Correct Answers Are So Passé

(Guest Post by James Shuls)

In a recent interview, Douglas McCollum, senior vice president and general manager of education publishing company Pearson was asked, “What’s wrong with the way that we do K-12 assessment now?” His response:

We are going from the world of No Child Left Behind, where all of the assessments were objective, multiple-choice items, very cut-and- dry. They really don’t demand as much from students. [They’re] not really demanding that you be able to write, demonstrate your thinking skills, and so forth.

You know, I’ve often said to myself, “The problem with these tests is that their all too objective. What we need is a little subjectivity.” It seems I’m not alone. When asked what testing will look like in five years, McCollum responded:

It’s really all about being able to demonstrate your process of thinking. It’s about types of assessments that don’t necessarily have right or wrong answers, but that ask that students be able to defend a position. We’re moving more towards performance tasks, higher-order thinking, synthesis, comparisons.

I too have often thought that getting the right answer was so passé. After all, everyone knows that having the correct thinking is where it’s at. Although, what happens if I have the right answer with the wrong thinking?



James Shuls is the education policy analyst at the Show-Me Institute

6 Responses to Correct Answers Are So Passé

  1. Briana LeClaire says:

    “(W)hat happens if I have the right answer with the wrong thinking?”

    Not possible because there are no right answers . . . maybe you need a refresher course.

  2. Greg Forster says:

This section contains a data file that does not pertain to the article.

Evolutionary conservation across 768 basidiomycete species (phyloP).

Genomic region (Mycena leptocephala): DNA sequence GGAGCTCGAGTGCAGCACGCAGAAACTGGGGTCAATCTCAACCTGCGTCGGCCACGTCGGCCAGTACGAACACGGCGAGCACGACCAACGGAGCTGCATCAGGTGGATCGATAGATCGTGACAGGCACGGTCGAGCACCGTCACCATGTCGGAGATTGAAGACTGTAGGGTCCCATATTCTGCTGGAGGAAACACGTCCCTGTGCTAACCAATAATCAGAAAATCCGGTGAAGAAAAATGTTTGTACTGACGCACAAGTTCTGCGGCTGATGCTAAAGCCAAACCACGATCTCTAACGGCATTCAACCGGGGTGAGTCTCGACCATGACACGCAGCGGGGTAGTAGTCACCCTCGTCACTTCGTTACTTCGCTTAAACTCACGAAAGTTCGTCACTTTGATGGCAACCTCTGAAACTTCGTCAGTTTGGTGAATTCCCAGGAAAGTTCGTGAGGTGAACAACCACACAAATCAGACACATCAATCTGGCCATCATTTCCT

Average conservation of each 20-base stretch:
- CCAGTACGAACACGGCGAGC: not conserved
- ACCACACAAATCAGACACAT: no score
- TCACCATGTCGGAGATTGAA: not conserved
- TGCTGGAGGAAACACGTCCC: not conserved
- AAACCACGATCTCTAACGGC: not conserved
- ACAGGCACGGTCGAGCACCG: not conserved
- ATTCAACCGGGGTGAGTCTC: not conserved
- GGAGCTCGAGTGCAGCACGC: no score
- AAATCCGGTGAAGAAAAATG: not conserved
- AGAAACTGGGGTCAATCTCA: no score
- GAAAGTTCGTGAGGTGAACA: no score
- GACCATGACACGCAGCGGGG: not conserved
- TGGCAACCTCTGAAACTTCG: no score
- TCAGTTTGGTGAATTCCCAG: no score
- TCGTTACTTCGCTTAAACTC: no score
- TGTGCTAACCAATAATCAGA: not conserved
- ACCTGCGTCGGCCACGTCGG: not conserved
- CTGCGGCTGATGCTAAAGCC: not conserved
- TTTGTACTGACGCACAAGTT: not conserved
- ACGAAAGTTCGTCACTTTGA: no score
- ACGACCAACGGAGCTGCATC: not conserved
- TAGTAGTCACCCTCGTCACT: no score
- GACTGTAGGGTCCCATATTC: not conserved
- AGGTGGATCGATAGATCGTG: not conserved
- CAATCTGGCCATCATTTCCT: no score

Granted, there are silly people who don’t want to think in terms of right and wrong answers. Nonetheless, we do have a problem currently with measurement of school performance being limited only to the small range of academic outcomes that can be measured by bubble tests. Consider the possibility that judging schools solely on academic results may degrade our moral character:

    Ultimately we have to develop measures of school success not limited by today’s boundaries.

  3. Briana LeClaire says:

    At least now schools and students are being measured by something, even if the multiple-guess measuring stick is far from ideal. The idea that the vast majority of today’s College of Education majors will be able to measure “performance tasks, higher-order thinking, synthesis, comparisons” in any meaningful way is ludicrous.

    This is why we’ve been a K12 virtual academy family for eleven years. Our teachers are expert consultants in how to best reach the three very different learners in our household. The content, on the other hand, is explained by my husband, me, and other moms and dads at our co-op. Today’s nursing profession is ideal for comfortable, name-your-own-hours part-time work; we recruit those virtual academy moms to be our co-op science teachers.

  4. Lynn Woodworth says:

    I wonder if Pearson applies the same philosophy to the states when they pay for their tests. “Well, they paid us $2,000,000 less than we agreed, but they used to proper process to fill out the check.” Somehow I think they will insist on the correct answer on that one.

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